Amendment 15 would ensure that there is a clear right of appeal against a decision made in a homelessness assessment. The current legal argument is that it is possible to ask for a review of the duty owed, but that that is not enshrined in legislation. The question has to be asked: how many people who present as homeless will be au fait with the finer points of the legal argument? If the right to an appeal were enshrined in law, there would be no legal argument to prevent the appeal from proceeding and sufficient advice would be available to applicants from sources such as citizens advice bureaux.
Amendment 17 would allow the right to take the appeal to the sheriff court. That is in line with the European convention on human rights principle that there must be the right to a fair and independent hearing. The case in England of Adan v Newham London Borough Council resulted in a ruling that not to have recourse to a court was a breach of article 6 of the ECHR. We must be sure that we do all within our power to protect and enhance human rights in Scotland of Scots and people who live here. The amendment would help to do that.
I move amendment 15.
I advise the chamber that amendment 17 follows a discussion that we had during the debate on the Housing (Scotland) Act 2001, when I put forward a similar proposal. The background is that there is the power to go to the Court of Session on judicial review against some decisions, but not to go to the sheriff court. What we did in the Housing (Scotland) Act 2001—after considerable discussion in the committee and with the then ministers—was to insert the more administrative right of review contained in section 4 of that act.
Although in principle I am sympathetic to amendment 17, it would be wrong, having
Amendment 15 seeks to clarify the extent of the right to request a review of a homelessness decision. The legislative right to request a review was included in the Housing (Scotland) Act 1987 through changes introduced by the 2001 act.
New section 35A of the 1987 act provides, among other things, that an applicant may request a review of
"any decision as to what duty (if any) is owed to the applicant under section 31 or 32".
The wording is deliberately wide enough to catch all the considerations relating to section 28 of the 1987 act. If someone were found not to be homeless, the local authority would decide that it owed no duty under sections 31 or 32 of the 1987 act and the applicant could request a review. If the applicant were considered neither to be in priority need nor intentionally homeless, the decision would affect the duty owed under sections 31 or 32 and would equally be caught by the right to a review.
In that context, amendment 15 is unnecessary, but I undertake to ensure that the updated code of guidance sets out clearly that the original homelessness decisions under section 28 of the 1987 act are caught by the right-to-review procedures. I hope that that helps Linda Fabiani.
On amendment 17, as Robert Brown said, the right of appeal to the sheriff court was discussed during the passage of the Housing (Scotland) Act 2001. When a similar amendment was lodged at stage 2, Linda Fabiani indicated that it was based on concerns arising from a judgment in the English case of Adan v Newham London Borough Council. The judgment in that case raised concerns that an internal review of a homelessness decision might be incompatible with article 6.1 of the ECHR, but it might be helpful to members if I update them on the latest legal position.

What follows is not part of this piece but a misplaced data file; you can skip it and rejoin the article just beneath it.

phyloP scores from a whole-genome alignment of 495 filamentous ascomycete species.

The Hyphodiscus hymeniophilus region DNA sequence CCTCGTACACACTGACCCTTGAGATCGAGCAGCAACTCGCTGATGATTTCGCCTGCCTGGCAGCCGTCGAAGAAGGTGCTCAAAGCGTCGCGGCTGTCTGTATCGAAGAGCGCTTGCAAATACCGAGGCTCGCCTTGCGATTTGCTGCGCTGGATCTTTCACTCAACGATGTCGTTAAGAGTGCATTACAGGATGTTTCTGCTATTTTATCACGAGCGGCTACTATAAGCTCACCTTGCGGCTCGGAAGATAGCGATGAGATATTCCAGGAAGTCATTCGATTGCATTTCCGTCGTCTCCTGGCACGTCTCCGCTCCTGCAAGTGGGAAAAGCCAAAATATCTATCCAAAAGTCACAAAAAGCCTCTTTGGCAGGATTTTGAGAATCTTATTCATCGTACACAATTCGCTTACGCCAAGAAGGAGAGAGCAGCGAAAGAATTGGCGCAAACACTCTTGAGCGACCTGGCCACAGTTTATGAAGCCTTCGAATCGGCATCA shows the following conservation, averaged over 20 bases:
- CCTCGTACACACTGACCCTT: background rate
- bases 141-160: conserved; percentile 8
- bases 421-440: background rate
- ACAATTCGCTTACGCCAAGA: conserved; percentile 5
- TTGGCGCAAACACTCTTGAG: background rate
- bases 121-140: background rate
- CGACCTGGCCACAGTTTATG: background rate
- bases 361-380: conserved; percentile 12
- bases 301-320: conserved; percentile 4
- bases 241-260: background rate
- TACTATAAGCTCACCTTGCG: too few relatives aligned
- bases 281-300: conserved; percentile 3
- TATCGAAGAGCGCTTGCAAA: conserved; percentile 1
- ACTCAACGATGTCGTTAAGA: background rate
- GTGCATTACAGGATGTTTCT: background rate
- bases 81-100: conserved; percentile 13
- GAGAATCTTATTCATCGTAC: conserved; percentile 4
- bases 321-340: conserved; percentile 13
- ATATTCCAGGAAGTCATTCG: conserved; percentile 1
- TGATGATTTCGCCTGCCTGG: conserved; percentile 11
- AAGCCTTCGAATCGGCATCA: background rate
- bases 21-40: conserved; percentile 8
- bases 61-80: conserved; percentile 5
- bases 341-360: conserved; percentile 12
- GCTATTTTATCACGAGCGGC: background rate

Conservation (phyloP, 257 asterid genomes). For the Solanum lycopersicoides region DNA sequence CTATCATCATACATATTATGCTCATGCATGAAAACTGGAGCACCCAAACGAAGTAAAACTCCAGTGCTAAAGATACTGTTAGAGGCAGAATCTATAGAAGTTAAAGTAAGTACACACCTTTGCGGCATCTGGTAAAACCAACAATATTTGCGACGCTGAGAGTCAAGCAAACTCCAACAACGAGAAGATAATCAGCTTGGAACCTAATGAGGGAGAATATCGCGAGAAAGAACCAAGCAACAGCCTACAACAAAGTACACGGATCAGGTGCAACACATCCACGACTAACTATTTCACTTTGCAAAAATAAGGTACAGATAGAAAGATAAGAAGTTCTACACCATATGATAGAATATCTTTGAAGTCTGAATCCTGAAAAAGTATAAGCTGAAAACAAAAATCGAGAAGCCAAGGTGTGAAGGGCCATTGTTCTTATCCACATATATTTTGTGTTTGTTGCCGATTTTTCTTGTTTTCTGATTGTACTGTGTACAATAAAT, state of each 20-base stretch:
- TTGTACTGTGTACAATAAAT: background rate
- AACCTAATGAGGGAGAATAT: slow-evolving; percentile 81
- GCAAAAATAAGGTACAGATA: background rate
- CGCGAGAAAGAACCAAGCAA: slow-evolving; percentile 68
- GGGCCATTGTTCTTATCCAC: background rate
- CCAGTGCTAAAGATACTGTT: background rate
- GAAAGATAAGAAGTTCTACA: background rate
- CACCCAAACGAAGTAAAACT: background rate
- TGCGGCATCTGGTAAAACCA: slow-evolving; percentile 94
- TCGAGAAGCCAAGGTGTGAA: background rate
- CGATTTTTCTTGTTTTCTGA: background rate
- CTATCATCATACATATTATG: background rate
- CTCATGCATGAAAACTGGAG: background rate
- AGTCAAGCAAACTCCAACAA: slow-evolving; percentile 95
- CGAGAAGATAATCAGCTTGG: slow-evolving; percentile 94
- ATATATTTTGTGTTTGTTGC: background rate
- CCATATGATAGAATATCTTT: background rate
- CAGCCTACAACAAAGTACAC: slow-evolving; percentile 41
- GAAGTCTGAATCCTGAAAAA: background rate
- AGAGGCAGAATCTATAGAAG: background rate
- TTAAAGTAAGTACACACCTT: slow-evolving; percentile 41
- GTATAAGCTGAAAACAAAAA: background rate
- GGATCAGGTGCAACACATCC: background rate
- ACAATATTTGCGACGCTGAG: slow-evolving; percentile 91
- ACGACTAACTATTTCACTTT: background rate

A later House of Lords decision in the case of Begum v Tower Hamlets London Borough Council departed considerably from the Adan decision. The facts in the two cases were almost identical: both involved an internal review of a homelessness decision under the equivalent English housing legislation. The Begum case clearly established that the requirements of article 6 of the ECHR can be satisfied by an internal review, where the subject matter of a decision
In the light of the decisions in the Begum case and in earlier case law, amendment 17 is unnecessary to satisfy ECHR requirements and should be rejected on that basis alone.
Legal questions aside, I remain firmly of the view that adding a right of appeal to the sheriff court would tack on to the existing review procedures a further procedural layer that would only build costs and delays into the system. The review process must be fair and transparent, but it also needs to be prompt. As Robert Brown said, the new procedure has been in force for less than 12 months and we have no reports or feedback to suggest that it is causing difficulties. If further guidance is needed on any part of the procedure, including building in an independent element of review, we will provide it. In the meantime, and in the light of my reassurance on the ECHR position, I ask Linda Fabiani not to press amendment 17.
On amendment 17, the case that the minister mentioned—whatever its name was—obviously came after the one that I mentioned. In the light of the minister's comments, which were extremely interesting, and his assurances about judicial review, I will not move amendment 17.
Amendment 15, by agreement, withdrawn.